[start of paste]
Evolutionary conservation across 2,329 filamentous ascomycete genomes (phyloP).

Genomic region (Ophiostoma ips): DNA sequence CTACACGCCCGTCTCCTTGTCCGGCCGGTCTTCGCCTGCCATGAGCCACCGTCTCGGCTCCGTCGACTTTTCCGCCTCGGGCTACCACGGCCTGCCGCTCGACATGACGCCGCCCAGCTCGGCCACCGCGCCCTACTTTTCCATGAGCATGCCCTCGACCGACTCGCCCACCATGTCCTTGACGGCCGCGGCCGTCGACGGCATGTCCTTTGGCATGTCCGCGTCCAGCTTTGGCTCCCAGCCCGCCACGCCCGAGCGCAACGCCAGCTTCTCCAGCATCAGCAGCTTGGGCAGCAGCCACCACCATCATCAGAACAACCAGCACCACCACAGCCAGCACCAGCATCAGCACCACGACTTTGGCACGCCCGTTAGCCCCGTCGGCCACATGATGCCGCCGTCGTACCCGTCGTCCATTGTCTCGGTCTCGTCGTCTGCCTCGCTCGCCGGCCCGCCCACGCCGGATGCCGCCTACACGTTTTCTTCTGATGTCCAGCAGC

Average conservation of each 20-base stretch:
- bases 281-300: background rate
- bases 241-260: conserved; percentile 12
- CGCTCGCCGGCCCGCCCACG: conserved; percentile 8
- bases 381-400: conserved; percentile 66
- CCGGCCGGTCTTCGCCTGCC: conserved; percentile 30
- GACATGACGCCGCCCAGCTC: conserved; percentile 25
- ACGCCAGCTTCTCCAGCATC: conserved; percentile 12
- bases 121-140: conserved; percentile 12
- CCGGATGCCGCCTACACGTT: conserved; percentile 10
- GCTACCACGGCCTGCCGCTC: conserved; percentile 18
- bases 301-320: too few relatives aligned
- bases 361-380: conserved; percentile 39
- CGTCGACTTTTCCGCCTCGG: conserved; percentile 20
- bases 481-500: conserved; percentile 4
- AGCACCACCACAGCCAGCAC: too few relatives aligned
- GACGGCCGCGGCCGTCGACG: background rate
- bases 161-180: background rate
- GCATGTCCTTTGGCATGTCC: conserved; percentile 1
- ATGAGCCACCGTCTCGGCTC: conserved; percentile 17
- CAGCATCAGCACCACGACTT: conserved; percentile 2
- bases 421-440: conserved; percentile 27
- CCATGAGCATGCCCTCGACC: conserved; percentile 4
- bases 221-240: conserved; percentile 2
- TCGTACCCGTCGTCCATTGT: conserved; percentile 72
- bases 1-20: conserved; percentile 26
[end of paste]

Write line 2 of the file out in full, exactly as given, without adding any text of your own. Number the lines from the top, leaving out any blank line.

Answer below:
Genomic region (Ophiostoma ips): DNA sequence CTACACGCCCGTCTCCTTGTCCGGCCGGTCTTCGCCTGCCATGAGCCACCGTCTCGGCTCCGTCGACTTTTCCGCCTCGGGCTACCACGGCCTGCCGCTCGACATGACGCCGCCCAGCTCGGCCACCGCGCCCTACTTTTCCATGAGCATGCCCTCGACCGACTCGCCCACCATGTCCTTGACGGCCGCGGCCGTCGACGGCATGTCCTTTGGCATGTCCGCGTCCAGCTTTGGCTCCCAGCCCGCCACGCCCGAGCGCAACGCCAGCTTCTCCAGCATCAGCAGCTTGGGCAGCAGCCACCACCATCATCAGAACAACCAGCACCACCACAGCCAGCACCAGCATCAGCACCACGACTTTGGCACGCCCGTTAGCCCCGTCGGCCACATGATGCCGCCGTCGTACCCGTCGTCCATTGTCTCGGTCTCGTCGTCTGCCTCGCTCGCCGGCCCGCCCACGCCGGATGCCGCCTACACGTTTTCTTCTGATGTCCAGCAGC